Air suspension control system

Abstract

An automatic air suspension control system is provided for use in combination with a vehicle having a non-driven rear axle, a driven rear axle, and an air suspension associated with the rear axles to apply a load to each of the rear axles. The air suspension control system is programmed to maintain the load applied to the non-driven rear axle at a level that is less than the load applied to the driven rear axle until the load applied to the driven rear axle is equal to a threshold amount. The threshold amount may be equal to the maximum load that may be legally applied to the driven rear axle or some lower level. There may be no load applied to the non-driven rear axle prior to the load on the driven rear axle reaching the threshold amount or may be a non-zero amount.

Claims

1 - 12 . (canceled) 13 . A vehicle traction control system, comprising: a non-driven rear axle; a driven rear axle; an air suspension associated with the rear axles; an automatic air suspension control system associated with the air suspension and programmed to maintain the load applied to the non-driven rear axle at a level that is less than the load applied to the driven rear axle until the load applied to the driven rear axle is equal to a threshold amount. 14 . (canceled) 15 . The vehicle traction control system of claim 13 , wherein the level is zero. 16 . (canceled) 17 . The vehicle traction control system of claim 13 , wherein the threshold amount is a preselected amount below the maximum legal load that may be applied to the driven rear axle. 18 . (canceled) 19 . The vehicle traction control system of claim 13 , wherein the automatic air suspension control system is further programmed to increase the load applied to the non-driven rear axle by a stabilizing amount and to decrease the load applied to the driven rear axle by a substantially equal amount when the load applied to the driven rear axle first reaches the threshold amount. 20 . The vehicle traction control system of claim 19 , wherein the automatic air suspension control system is further programmed such that after the load applied to the non-driven axle has been increased to the stabilizing amount, the load applied to the non-driven rear axle is maintained at the stabilizing amount while the load applied to the driven rear axle is allowed to increase. 21 . The vehicle traction control system of claim 20 , wherein the automatic air suspension control system is further programmed to maintain the load applied to the non-driven rear axle at the stabilizing amount while the load applied to the driven rear axle is allowed to increase until the load applied to the driven rear axle is equal to the maximum legal load that may be applied to the driven rear axle. 22 . The vehicle traction control system of 21 , wherein the automatic air suspension control system is further programmed such that after the load applied to the driven rear axle has increased to the maximum legal load, the load applied to the non-driven rear axle is allowed to increase. 23 - 27 . (canceled) 28 . The vehicle traction control system of claim 13 , further comprising a brake associated with the non-driven axle and a brake control system associated with said brake and programmed to vary the brake pressure applied by the brake based at least in part on the load applied to the non-driven axle. 29 . A method of controlling the traction of a vehicle having a non-driven rear axle, a driven rear axle, and an air suspension associated with the rear axles to apply a load to each of the rear axles, the method comprising maintaining the load applied to the non-driven rear axle at a level that is less than the load applied to the driven rear axle until the load applied to the driven rear axle is equal to a threshold amount. 30 . (canceled) 31 . The method of claim 29 , wherein the level is zero. 32 . (canceled) 33 . The method of claim 29 , wherein the threshold amount is a preselected amount below the maximum legal load that may be applied to the driven rear axle. 34 . The method of claim 29 , further comprising substantially simultaneously decreasing the load applied to the driven rear axle and increasing the load applied to the non-driven rear axle when the load applied to the driven rear axle first reaches the threshold amount. 35 . (canceled) 36 . The method of claim 34 , further comprising, increasing the load applied to the non-driven rear axle by a stabilizing amount and decreasing the load applied to the driven rear axle by a substantially equal amount when the load applied to the driven rear axle first reaches the threshold amount, and after the load applied to the non-driven axle has been increased to the stabilizing amount, maintaining the load applied to the non-driven rear axle at the stabilizing amount while the load applied to the driven rear axle is allowed to increase. 37 . The method of claim 36 , further comprising maintaining the load applied to the non-driven rear axle at the stabilizing amount while allowing the load applied to the driven rear axle to increase until the load applied to the driven rear axle is equal to the maximum legal load that may be applied to the driven rear axle. 38 . The method of 37 , further comprising, after the load applied to the driven rear axle has increased to the maximum legal load, allowing the load applied to the non-driven rear axle to increase. 39 - 41 . (canceled) 42 . The method of claim 29 , further comprising varying a brake pressure applied to the non-driven axle based at least in part on the load applied to the non-driven axle. 43 - 81 . (canceled) 82 . The vehicle traction control system of claim 13 wherein the automatic air suspension control system is programmed to detect wheel slip and, if wheel-slip is detected, to transfer at least a portion of the load on the non-driven rear axle to the driven rear axle. 83 . The vehicle traction control system of claim 82 , wherein the automatic air suspension control system is programmed to only transfer load from the non-driven rear axle to the driven rear axle upon wheel-slip being detected if the speed of the vehicle is less than a pre-selected amount. 84 . The vehicle traction control system of claim 82 , wherein the non-driven rear axle comprises a liftable rear axle, and when all of the load on the non-driven rear axle is transferred to the driven rear axle upon wheel slip being detected, the non-driven rear axle is lifted out of contact with a ground surface. 85 . The method of claim 29 , further comprising detecting wheel-slip and, if wheel-slip is detected, transferring at least a portion of the load on the non-driven rear axle to the driven rear axle. 86 . The method of claim 85 , wherein said detecting wheel-slip includes determining the speed of the vehicle and only transferring load from the non-driven rear axle to the driven rear axle upon wheel-slip being detected if the speed of the vehicle is less than a pre-selected amount. 87 . The method of claim 85 , wherein the non-driven rear axle is a liftable rear axle, and said detecting wheel-slip includes lifting the non-driven rear axle out of contact with a ground surface when all of the load on the non-driven rear axle is transferred to the driven rear axle upon wheel slip being detected.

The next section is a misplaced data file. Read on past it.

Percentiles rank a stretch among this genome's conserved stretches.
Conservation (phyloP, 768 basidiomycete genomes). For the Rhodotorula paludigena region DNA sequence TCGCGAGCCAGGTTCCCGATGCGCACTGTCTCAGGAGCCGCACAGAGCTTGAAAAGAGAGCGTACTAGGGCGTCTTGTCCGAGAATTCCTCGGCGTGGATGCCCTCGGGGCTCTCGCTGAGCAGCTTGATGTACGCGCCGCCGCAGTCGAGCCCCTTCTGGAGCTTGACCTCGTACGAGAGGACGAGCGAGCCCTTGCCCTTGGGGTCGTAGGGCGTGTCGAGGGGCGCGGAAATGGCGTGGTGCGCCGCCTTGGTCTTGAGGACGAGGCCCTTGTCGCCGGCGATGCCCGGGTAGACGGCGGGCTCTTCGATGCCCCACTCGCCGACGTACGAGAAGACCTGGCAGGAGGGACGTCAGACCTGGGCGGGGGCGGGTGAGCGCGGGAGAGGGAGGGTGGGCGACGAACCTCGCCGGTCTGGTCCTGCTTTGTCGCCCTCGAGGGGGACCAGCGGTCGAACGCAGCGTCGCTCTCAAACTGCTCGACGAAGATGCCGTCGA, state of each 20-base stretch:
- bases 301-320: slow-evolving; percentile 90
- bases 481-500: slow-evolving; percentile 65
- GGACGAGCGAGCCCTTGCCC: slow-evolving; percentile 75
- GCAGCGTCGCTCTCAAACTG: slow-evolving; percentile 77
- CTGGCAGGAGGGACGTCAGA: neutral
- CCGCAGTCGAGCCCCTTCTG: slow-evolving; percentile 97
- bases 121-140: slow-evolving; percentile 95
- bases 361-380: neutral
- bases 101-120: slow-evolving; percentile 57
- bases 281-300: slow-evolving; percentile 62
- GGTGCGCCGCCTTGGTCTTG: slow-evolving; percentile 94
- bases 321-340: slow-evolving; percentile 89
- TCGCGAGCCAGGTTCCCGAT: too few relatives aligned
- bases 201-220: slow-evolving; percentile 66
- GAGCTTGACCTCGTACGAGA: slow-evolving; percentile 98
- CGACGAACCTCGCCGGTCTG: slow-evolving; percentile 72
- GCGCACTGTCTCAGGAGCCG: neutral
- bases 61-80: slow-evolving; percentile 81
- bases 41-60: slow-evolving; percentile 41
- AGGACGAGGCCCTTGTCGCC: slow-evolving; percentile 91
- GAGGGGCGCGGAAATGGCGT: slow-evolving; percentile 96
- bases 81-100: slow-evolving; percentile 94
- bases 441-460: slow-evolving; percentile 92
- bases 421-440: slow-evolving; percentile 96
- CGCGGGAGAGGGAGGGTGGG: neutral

CROSS-REFERENCE TO RELATED APPLICATIONS [0001] This patent application claims priority to and the benefit of U.S. Patent Application Ser. No. 61/779,140, filed Mar. 13, 2013, all of which is incorporated herein by reference in its entirety. BACKGROUND OF INVENTION [0002] 1. Field of the Disclosure [0003] The present disclosure generally relates to vehicle air suspensions. More particularly, the present disclosure relates to control systems for the air suspensions of 6×2 vehicles. [0004] 2. Description of Related Art [0005] In North America, the majority of semi tractor-trailer combinations with tandem rear axles run in what is known as a 6×4 configuration. This nomenclature designates that six independent wheel positions exist on the tractor (i.e., two for the front axle and two for each of the two rear axles) and that four of those wheel positions are driven to provide propulsion of the vehicle. Typically, this is intended to mean that the four rear wheel positions are driven, with the two front axle wheel positions being non-driven and having the primary purpose of steering the vehicle. Additional configurations exist such as 6×2 (only one of the two rear axles is driven) and 4×2 (a truck with two axles having only one driven axle) configurations, to a lesser degree. The 4×2 configuration is limited by federal bridge laws to only allow a certain total vehicle load, whereas the 6×2 configuration has equal load carrying capability to a 6×4 configuration. [0006] The key advantage of a 6×4 configuration is traction, while the key drawback is reduced fuel economy due to increased parasitic losses from the additional gearset needed to drive the second axle. When fuel prices are low, fleets tend to specify the 6×4 configuration to improve productivity, as fewer trucks will get stuck due to traction problems, especially in inclement weather such as snow and ice. As fuel prices have increased significantly in recent years, fleets are turning to 6×2 configurations as a possible method of improving their overall operating cost of fuel. [0007] 6×2 configurations have been widely used in Europe and other parts of the world for many years. To overcome the inherent traction issues, European tractors are equipped with Electronically Controlled Air Suspensions (ECAS), which incorporate a control unit, pressure sensors, wheel speed sensors, and valves with certain control logic to shift load toward the driven axle and away from the non-driven axle when wheel-slip is detected. By increasing load on the driven axle, more tractive effort is attained and the vehicle can move at slow speeds until is able to regain enough traction, at which point the system reverts to its normal operation maintaining a 50/50 load bias between both axles of the tandem. ECAS systems are a standard offering in Europe, however, they have not been used widely in North America due to their added cost and complexity. In North America, when 6×2 configurations have been utilized, a manual “air dump” valve has typically been run to the cab, giving the driver the option to release air from the non-driven axle's suspension when needed, thus transferring load to the driven axle. While simple and low cost, this method allows for operator error, which could inadvertently leave excessive load on the driven axle violating federal bridge laws. In order to be used effectively, this would require additional training and experience for the driver. [0008] Systems have begun to be marketed in North America for a control module for 6×2 configurations that would automate this process, similar to an ECAS system. In all of these cases, the system monitors wheel speed and direction and, upon wheel slip, adjusts air pressure to put more load on the driven axle. Again, once traction is regained and the vehicle returns to normal speeds, the load bias is returned to 50/50 between both axles of the tandem. [0009] Those skilled in the art of tire design, use and wear, will recognize an inherent design short-coming of a 6×2 tractor with 50/50 load bias on the tandem. A key difference between a 6×4 configuration and a 6×2 configuration is that a 6×4 configuration splits the torque transferred from the engine between two driven axles. In the case of a 6×2 configuration, 100% of the drive torque must go through the single driven axle. This increased torque at the same axle load will proportionally increase the longitudinal slip experienced by the tire. Longitudinal slip is a phenomenon that all rubber pneumatic tires experience when rotating to drive a vehicle. It is a slip that occurs in the direction of travel. This slip causes wear of the tire over time and, with the increased torque applied in a 6×2 configuration, will significantly reduce the tire life that fleets experience. [0010] If all vehicles were to drive around fully loaded, increased longitudinal slip would likely not be a significant issue, as the increased wear of the driven axle tires might be offset by the improved wear of the non-driven axle. Rarely, however, is this the case. According to the most recent study by the US Department of Transportation, 53% of loads carried by tractor trailer combination class 8 vehicles are below 60,000 pounds. Assuming the front steer axle maintains a load of approximately 12,000 pounds, and equal distribution of the remaining load between the other axles, that would put approximately 24,000 pounds each on the tractor and trailer tandems. With 50/50 load bias, the driven axle would be loaded to only around 12,000 pounds of its legal 20,000 pound limit while still taking 100% of the drive torque. [0011] In view of the foregoing shortcomings of known air suspension control systems, it would be advantageous to provide an air suspension control system that improves traction and reduces tire wear when the associated vehicle is under-loaded. SUMMARY [0012] There are several aspects of the present subject matter which may be embodied separately or together in the devices and systems described and claimed below. These aspects may be employed alone or in combination with other aspects of the subject matter described herein, and the description of these aspects together is not intended to preclude the use of these aspects separately or the claiming of such aspects separately or in different combinations as set forth in the claims appended hereto. [0013] In one aspect, an automatic air suspension control system is provided for use in combination with a vehicle having a non-driven rear axle, a driven rear axle, and an air suspension associated with the rear axles to apply a load to each of the rear axles. The air suspension control system is programmed to maintain the load applied to the non-driven rear axle at a level that is less than the load applied to the driven rear axle until the load applied to the driven rear axle is equal to a threshold amount. [0014] In another aspect, a vehicle traction control system is provided. The vehicle traction control system includes a non-driven rear axle and a driven rear axle. An air suspension is associated with the rear axles, with an automatic air suspension control system is associated with the air suspension. The automatic air suspension control system is programmed to maintain the load applied to the non-driven rear axle at a level that is less than the load applied to the driven rear axle until the load applied to the driven rear axle is equal to a threshold amount. [0015] In yet another aspect, a method is provided for controlling the traction of a vehicle having a non-driven rear axle, a driven rear axle, and an air suspension associated with the rear axles to apply a load to each of the rear axles. The method includes maintaining the load applied to the non-driven rear axle at a level that is less than the load applied to the driven rear axle until the load applied to the driven rear axle is equal to a threshold amount. [0016] In another aspect, an automatic air suspension control system is provided for use in combination with a vehicle having a non-driven rear axle, a driven rear axle, and an air suspension associated with the rear axles to apply a load to each of the rear axles. The air suspension control system is programmed to apply the maximum available load to the driven rear axle until the load applied to the driven rear axle is equal to a threshold amount. [0017] In yet another aspect, a vehicle traction control system is provided. The vehicle traction control system includes a non-driven rear axle and a driven rear axle. An air suspension is associated with the rear axles, with an automatic air suspension control system is associated with the air suspension. The automatic air suspension control system is programmed to apply the maximum available load to the driven rear axle until the load applied to the driven rear axle is equal to a threshold amount. [0018] In another aspect, a method is provided for controlling the traction of a vehicle having a non-driven rear axle, a driven rear axle, and an air suspension associated with the rear axles to apply a load to each of the rear axles. The method includes applying the maximum available load to the driven rear axle until the load applied to the driven rear axle until the load applied to the driven rear axle is equal to a threshold amount. BRIEF DESCRIPTION OF THE DRAWINGS [0019] FIG. 1 is a perspective view of a vehicle having an air suspension, with selected portions of the vehicle broken away to better show the air suspension; [0020] FIG. 2 is a schematic view of a portion of a pneumatic system of a traction control system according to the present disclosure; [0021] FIG. 3 is a schematic view of a portion of an electrical system of a traction control system according to the present disclosure; [0022] FIGS. 4-6 are graphs representing different exemplary implementations of a traction control routine according to the present disclosure; and [0023] FIG. 7 is a cross-sectional view of an exemplary load proportioning valve of a brake control system of a traction control system according to the present disclosure. DESCRIPTION OF THE ILLUSTRATED EMBODIMENTS [0024] The embodiments disclosed herein are for the purpose of providing a description of the present subject matter, and it is understood that the subject matter may be embodied in various other forms and combinations not shown in detail. Therefore, specific embodiments and features disclosed herein are not to be interpreted as limiting the subject matter as defined in the accompanying claims. [0025] FIG. 1 illustrates a vehicle 10 having a front axle 12 and two rear axles 14 and 16 . In a preferred embodiment, the vehicle 10 has a 6×2 configuration, with the front axle 12 and one of the rear axles being non-driven and the other rear axle being driven. Preferably, the foremost rear axle 14 is a non-driven pusher axle that may be selectively moved into and out of contact with a ground surface, with the rearmost rear axle 16 being the driven axle. However, it is also within the scope of the present disclosure for the foremost rear axle 14 to be driven and for the rearmost rear axle 16 to be a non-driven tag axle. [0026] The vehicle 10 further includes an air suspension 18 associated with at least the rear axles 14 and 16 . The air suspension 18 may comprise a single system that controls both axles 14 and 16 or separate systems for each axle 14 , 16 that communicate to jointly control the axles 14 and 16 . The air suspension 18 includes one or more ride springs 20 associated with each of the rear axles 14 and 16 . The load applied on each rear axle 14 , 16 may be varied by adjusting the air pressure in the ride springs 20 , and is controlled by an automatic air suspension control system 22 , which coordinates with sensors and valves of the air suspension 18 to add air to or vent air from the ride springs 20 . The automatic air suspension control system 22 is itself a part of a vehicle traction control system, along with a brake control system, which will be described in greater detail herein. [0027] If the non-driven rear axle is liftable, the air suspension 18 may further include one or more lift springs 24 ( FIG. 2 ) associated with that axle and configured to lift and maintain the axle out of contact with a ground surface when there is no load applied to the axle. When a load is to be applied to the axle by the associated ride spring 20 , the lift spring 24 is actuated by the air suspension control system 22 (typically by venting air from the lift spring 24 or otherwise decreasing the air pressure in the lift spring 24 ) to lower into contact with the ground surface. [0028] According to an aspect of the present disclosure, the automatic air suspension control system 22 is programmed to maintain the loads on the rear axles 14 and 16 at different levels when the vehicle 10 is loaded below a certain level. In particular, at relatively low load levels, the automatic air suspension control system 22 is programmed to maintain a higher load on the driven rear axle than on the non-driven rear axle. Stated differently, the automatic air suspension control system 22 is programmed to bias the loads on the rear axle of a tandem set in order to maintain a relatively high load on the driven rear axle (up to the maximum legal load) at all times. Such a traction control system provides for the best traction at all times and decreases the longitudinal slip (i.e., tire wear) associated with running a 6×2 configuration. [0029] FIGS. 2 and 3 schematically illustrate portions of exemplary pneumatic and electrical system, respectively, of a traction control system that may be used to carry out the traction control routines and concepts described herein. In one embodiment, the traction control system utilizes an integrated electronic control module (ECM) and 6-port valve body. The valve body manifold may be always pressurized by tank pressure (e.g., at 125 psi), with the pressure allowed to go to each control circuit being controlled by the amount of time a valve is held open. A preferred embodiment of the system monitors the air pressure in each of its control circuits and, if more pressure is desired, the valves are opened to allow more air in short bursts. Between each burst of full system pressure, the valve is closed and the pressure is measured again. The ECM continually monitors and either adds or vents air as needed to maintain the proper pressure. Since such a system utilizes solenoid valves and always operates at full system pressure, the varying hysteresis issue of a mechanical system is eliminated. [0030] When the non-driven rear axle is lightly loaded compared to the driven axle, its tires may not provide as much lateral stability as those on the driven rear axle. In situations involving a trailer attached to the vehicle 10 , when the non-driven rear axle is in the tag position, during an evasive maneuver such as a double lane change to avoid something in the road, the loads imparted by the trailer through the fifth wheel will act to steer the vehicle. The effect will be that the driver will feel like “the tail is wagging the dog” (i.e., that the trailer is trying to steer the truck) and will be required to put further steering inputs to stabilize the vehicle 10 . As this is not a normal feeling, an inexperienced driver could over-react, causing further problems. When the non-driven rear axle is in the pusher position, the fifth wheel is between the steer (i.e., front) and driven axles and as such, this phenomenon does not occur. This is a reason why it may be preferred for the traction control concepts described herein to be incorporated into a vehicle having a non-driven rear axle in the pusher position, because it allows the traction control system to work safely to bias load between the rear axles even at highway speeds without compromising vehicle dynamics. However, as stated above, it is also within the scope of the present disclosure for the non-driven rear axle to be in the tag position. [0031] To further increase safety, the control logic of the traction control system and automatic air suspension control system is preferably fully automated, requiring no driver or technician intervention. It will always maintain the maximum available load (or at least a relatively high load) on the driven rear axle up to its legal limit and will automatically lift and deploy the non-driven rear axle (if provided as a liftable pusher axle) as needed to ensure Federal Bridge Law compliance. Regardless of the trailer loading, the system will adapt appropriately and never let the driven rear axle be overloaded due to operator error. [0032] In one embodiment, when the combined load assigned to the two rear axles 14 and 16 is less than a preselected amount or level, there is no load placed on the non-driven rear axle. This may be preferred for embodiments in which the non-driven rear axle is liftable. In an alternative embodiment, when the combined load assigned to the two rear axles 14 and 16 is less than a preselected amount or level, there is a non-zero load placed on the non-driven rear axle. This may be preferred for embodiments in which the non-driven rear axle is not liftable. The amount of load placed on the non-driven rear axle under such circumstances may be referred to as a baseline amount or level or load, which is preferably equal to or greater than the amount of load required to prevent the non-driven rear axle from “hopping.” In one exemplary embodiment, a load of approximately 3000 pounds is a suitable baseline load for preventing the non-driven rear axle from “hopping,” but the baseline load may vary without departing from the scope of the present disclosure. It should also be understood that it is within the scope of the present disclosure for the baseline load of a non-driven, non-liftable rear axle to be zero or for the baseline load of a non-driven liftable rear axle to be a non-zero amount. Preferably, the baseline load is maintained at a constant level, but it is also within the scope of the present disclosure for the magnitude of the baseline load to vary, provided that it remains below the magnitude of the load applied to the driven rear axle. [0033] While the non-driven rear axle is maintained at the baseline load, the load on the driven rear axle is allowed to increase until it reaches a threshold amount or level or load. This portion of the traction control routine is represented by the T 0 -T 1 time frame of FIGS. 4-6 . In each of FIGS. 4-6 , the baseline load applied to the non-driven rear axle is zero, such that the preselected combined load described above (i.e., the sum of the loads applied to the driven and non-driven rear axles) is equal to the threshold load applied to the driven rear axle. However, as described above, it is also within the scope of the present disclosure for the non-driven rear axle to be maintained at a non-zero baseline load, such that the preselected combined load is greater than the threshold load applied to the driven rear axle. [0034] The threshold amount may be the maximum legal load that may be applied to the driven rear axle. For example, in one embodiment, it is legal for a load of up to 20,000 pounds to be applied to the driven rear axle, with a combined legal limit on the rear tandem axle of 34,000 pounds. In this case, the threshold amount may be 20,000 pounds, meaning that the non-driven rear axle will be maintained at a baseline load until the load applied to the driven rear axle by operation of the automatic air suspension control system 22 is approximately 20,000 pounds. In an alternative embodiment, the threshold amount or level or load is less than the maximum legal load that may be applied to the driven rear axle, such as a threshold amount of 17,000 pounds when the maximum legal load is 20,000 pounds. In such an embodiment, the non-driven rear axle will be maintained at a baseline load until the load applied to the driven rear axle by operation of the automatic air suspension control system 22 is approximately 17,000 pounds. [0035] When the load on the driven rear axle reaches the threshold amount (represented in FIGS. 4-6 as occurring at time T 1 ), the air suspension control system 22 may respond according to one of a variety of possible routines. FIGS. 4-6 illustrate three exemplary routines, but it should be understood that other traction control routines may also be employed without departing from the scope of the present disclosure. [0036] According to an exemplary first control routine, which is shown in FIG. 4 , when the load on the driven rear axle reaches threshold amount (illustrated as 20,000 pounds), the load applied to the driven rear axle decreases by action of the automatic air suspension control system, while the load applied to the non-driven rear axle is allowed to increase. This is shown as occurring during the T 1 -T 2 time frame. In the illustrated embodiment, the load on the non-driven rear axle is zero until T 1 , with the non-driven rear axle being a liftable axle that is out of engagement with the ground until T 1 , when the load applied to the driven rear axle reaches the threshold amount. At T 1 , the automatic air suspension control system decreases the air pressure in the lift spring 24 to lower the non-driven rear axle into contact with the ground and allow it to carry a portion of the combined load assigned to the rear axle tandem. The load on the non-driven rear axle may be allowed increase by any amount, but in a preferred embodiment, the load on the non-driven rear axle is allowed to increase until it reaches an amount that is sufficient to avoid “hop.” In the illustrated embodiment, this “stabilizing amount” is approximately equal to 3,000 pounds, but the amount of load required to stabilize the non-driven rear axle may vary without departing from the scope of the present disclosure. [0037] While the load on the non-driven rear axle is allowed to increase, the load on the driven rear axle decreases. In the illustrated embodiment, the automatic air suspension control system functions so as to maintain the combined load applied to the tandem rear axles at a constant level during the T 1 -T 2 time frame. This is achieved by matching the rates at which the loads applied to the rear axles change, such that an incremental increase in the load applied to the non-driven rear axle is balanced out by an equal incremental decrease in the load applied to the driven rear axle. In other embodiments, which will be described in greater detail herein, the rates at which the loads applied to the rear axles change is not equal during the T 1 -T 2 time frame. [0038] While FIG. 4 (as well as FIGS. 5 and 6 ) shows the T 1 -T 2 time frame as occupying a definite amount of time, it should be understood that the control routine carried out during the T 1 -T 2 time frame (and during any other time frame described herein) is not limited to any particular duration. For example, it should be understood that the control routine carried out during the T 1 -T 2 time frame of FIG. 4 (i.e., decreasing the load on the driven rear axle while allowing the load on the non-driven rear axle to increase) may happen very quickly, such as substantially instantaneously or over a time frame on the order of one second or less. FIG. 4A is a modified version of FIG. 4 , in which the control routine carried out during the T 1 -T 2 time frame in FIG. 4 is substantially instantaneous at T C , thereby presenting the loads in step-function form at that moment. However, it should be understood that, as in FIG. 4 , the loads change at T C in a continuous fashion, rather than discontinuously jumping from one level to a higher or lower level, and that the step-function illustrated in FIG. 4 is merely intended to represent a rapid change in the loads applied to the driven and non-driven rear axles at T C and/or during the T 1 -T 2 time frame. [0039] When the load applied to the non-driven rear axle has reached the stabilizing amount or load (at T 2 in FIG. 4 or at T C in FIG. 4A ), the load applied to the non-driven rear axle is maintained at the stabilizing load, as represented in FIG. 4 as taking place during the T 2 -T 3 time frame (or T C -T 3 in FIG. 4A ). During this same time frame, the automatic air suspension control system 22 allows the load on the driven rear axle to increase. The load on the driven rear axle may increase at any rate and by any amount, but in the illustrated embodiment, the load on the driven rear axle is allowed to increase until it reaches the maximum legal limit. [0040] When the load applied to the driven rear axle has reached a preselected level (illustrated in FIGS. 4 and 4A as the maximum legal limit), shown in FIGS. 4 and 4A at T 3 , the automatic air suspension control system 22 maintains the load on the driven rear axle at that level while allowing the load on the non-driven rear axle to increase. As shown in FIGS. 4 and 4A , the load on the non-driven rear axle is never brought up to the same level as the load on the driven rear axle, because the maximum legal combined load on the tandem is reached first. [0041] On account of the loads applied to the rear axles being significantly different at all times, it may be preferred for the traction control system to include a brake control system that applies a brake control feature or brake pressure proportioning to the lightly loaded non-driven rear axle. Brake pressure proportioning may be implemented either through the control logic or with a commercially available load proportioning valve 26 of the type shown in FIG. 7 (e.g., a load sensing valve of the type manufactured by The Haldex Group of Stockholm, Sweden) to apply appropriate brake pressure to the lightly loaded non-driven rear axle to match its load so as to avoid locking it up during normal braking. [0042] In a second exemplary control routine, which is shown in FIG. 5 , the controls applied to the driven rear axle are the same as in FIG. 4 during the T 0 -T 2 time frame. The controls applied to the non-driven rear axle are the same as in FIG. 4 during the T 0 -T 1 time frame, but different during the T 1 -T 2 time frame. As in the embodiment of FIG. 4 , the automatic air suspension control system 22 allows the load on the non-driven rear axle to increase during the T 1 -T 2 time frame, but the opposing load changes of the two rear axles is not equalized. Instead, the load applied to the non-driven rear axle is allowed to increase at a rate that is greater than the rate at which the load on the driven rear axle decreases. According, during the T 1 -T 2 time frame (which may be substantially instantaneous), the combined load applied to the tandem will increase, rather than staying constant, as in the embodiment of FIG. 4 . The load on the non-driven rear axle at T 2 may be any value (provided that it is less than the load on the driven rear axle and that the combined load of the two rear axles does not exceed the legal limit), but it may be preferred for the load to be at least equal to the stabilizing load required to prevent the non-driven rear axle from “hopping.” Once the target load on the non-driven rear axle is reached at T 2 , the automatic air suspension control system 22 functions to maintain the load on the driven rear axle at the level it had reached at T 2 . In the illustrated embodiment, the load on the driven rear axle at T 2 is equal to half of the legal limit that may be applied to the tandem (e.g., 17,000 pounds when the legal limit on the tandem is 34,000 pounds). In such an embodiment, the load on the non-driven rear axle is allowed to increase after T 2 until it is equal to the load on the driven rear axle, which coincides with the maximum legal load on the tandem being reached. As in the embodiment of FIG. 4 , brake proportioning of the non-driven rear axle may be employed. [0043] In a third exemplary embodiment, which is shown in FIG. 6 , the control routine may function so as to maintain the non-driven rear axle at a baseline load while the load on the driven rear axle is allowed to increase to a threshold amount at T 1 that is less than the legal limit. In the illustrated example, the legal limit is 20,000 pounds and the threshold amount to which the load on the driven rear axle is allowed to increase during the T 0 -T 1 time frame is 19,000 pounds. In other embodiments, other threshold amounts that are less than the legal limit may also be employed without departing from the scope of the present disclosure. [0044] When the load on the driven rear axle has reached the threshold amount at T 1 , the automatic air control system 22 functions to decrease the load on the driven rear axle while allowing the load on the non-driven rear axle to increase over the T 1 -T 2 time frame. Compared to the embodiment of FIG. 4 , the load on the driven rear axle decreases to the same preselected amount and the load on the non-driven rear axle increases to the same preselected or stabilizing amount by T 2 . However, in the embodiment of FIG. 4 , the total combined load on the tandem stays constant during the T 1 -T 2 time frame (because the load changes of the rear axles are equal, but opposite), whereas the total combined load on the tandem will increase during the T 1 -T 2 time frame in the embodiment of FIG. 6 (rather than staying constant) on account of the load on the driven rear axle decreasing from a lower threshold amount at T 1 . Stated differently, the embodiment of FIG. 6 differs from the embodiment of FIG. 4 during the T 1 -T 2 time frame because the rate at which the load on the non-driven rear axle increases is greater than the rate at which the load on the driven rear axle decreases. As described above with respect to the control routines of FIGS. 4 and 5 , it should be understood that the control routines carried out during the T 1 -T 2 time frame of FIG. 6 may occur substantially instantaneously. [0045] Furthermore, as shown in FIG. 6 , the load on the non-driven rear axle is not brought up to the same level as the load on the driven rear axle until the maximum legal combined load (illustrated as 40,000 pounds) on the tandem is reached at T 4 . When the loads on the rear axles have been equalized, any further load applied to the tandem (which will represent an overloaded condition) may be equally applied to the axles (represented to the right of T 4 in FIG. 6 ) [0046] When the loads on the rear axles have reached their preselected amounts at T 2 , the automatic air suspension control system 22 may carry out a routine during the T 2 -T 3 time frame that is substantially the same as the routine carried out during that time frame in the embodiment of FIG. 4 . In particular, the load on the non-driven rear axle may be maintained at the preselected or stabilizing amount while the load on the driven rear axle is allowed to increase until it reaches the maximum legal limit at T 3 . As in the embodiment of FIG. 4 , when the load on the driven rear axle has reached the maximum legal limit at T 3 , the load on the non-driven rear axle may be allowed to increase until the combined load applied to the tandem reaches the legal limit. As in the other exemplary embodiments, brake proportioning of the non-driven rear axle may be employed. [0047] It should be understood that the three control routines illustrated in FIGS. 4-6 are merely exemplary and that other traction control routines may be employed without departing from the scope of the present disclosure. For example, the control routine during one of the time frames of one illustrated control routine may be incorporated into the corresponding time frame of another illustrated control routine. Other variations may also be employed without departing from the scope of the present disclosure. In one such variation, which may be employed in combination with any traction control routine of the present disclosure, the traction control system includes one or more sensors configured to determine when wheel-slip occurs. When wheel-slip is detected, load may be temporarily shifted from the non-driven rear axle to the driven rear axle for improved traction. The amount of load that is transferred from the non-driven rear axle to the driven rear axle may vary, but may be anywhere from a percentage of the load on the non-driven rear axle to all of the load on the non-driven rear axle. In one embodiment, when all of the load on a liftable non-driven rear axle is transferred to the driven rear axle, the non-driven rear axle may be lifted off of the ground. When the traction control system determines that wheel-slip has ended, all or a portion of the load transferred from the non-driven rear axle to the driven rear axle may be shifted back to the non-driven rear axle. It is within the scope of the present disclosure for this wheel-slip response sub-routine to be performed at any speed, but it may be preferred to limit application of the sub-routine to wheel-slip that occurs under a pre-selected maximum speed. [0048] If the vehicle 10 includes a dry freight van trailer or a refrigerated trailer, the trailer may have what is called a “slider,” in which case the trailer axles are attached to a subframe that has the capability of being moved longitudinally relative to the remainder of the trailer. An exemplary slider is described in U.S. Pat. No. 7,207,593 to Saxon et al., which is incorporated herein by reference. In this case, the slider could be repositioned so that load is transferred from the two rear tractor axles 14 and 16 to the trailer axles. For example, if the rear tractor axles are carrying a combined 24,000 pound load and 4,000 pounds are transferred to the trailer axles, then the two truck axles would be carrying only 20,000 pounds (i.e., the legal limit that may be carried by the driven rear tractor axle in one example). According to the present disclosure, rather than equalizing the load on the rear tractor axles, all of the load on the rear tractor axles is transferred to the driven rear axle (loading it to the legal limit), thereby allowing the non-driven truck axle to be lifted off the ground if it is equipped with a lifting mechanism, which has a number of advantages. For example, fuel economy is improved due to the parasitic losses of the non-driven axle rear being eliminated. Recent testing by the inventors has shown that a 2% reduction in horsepower required at 65 MPH is achievable. Additionally, tire wear is improved because the slide forces experienced by the tires during turning are eliminated. [0049] It will be understood that the embodiments described above are illustrative of some of the applications of the principles of the present subject matter. Numerous modifications may be made by those skilled in the art without departing from the spirit and scope of the claimed subject matter, including those combinations of features that are individually disclosed or claimed herein. For these reasons, the scope hereof is not limited to the above description but is as set forth in the following claims, and it is understood that claims may be directed to the features hereof, including as combinations of features that are individually disclosed or claimed herein.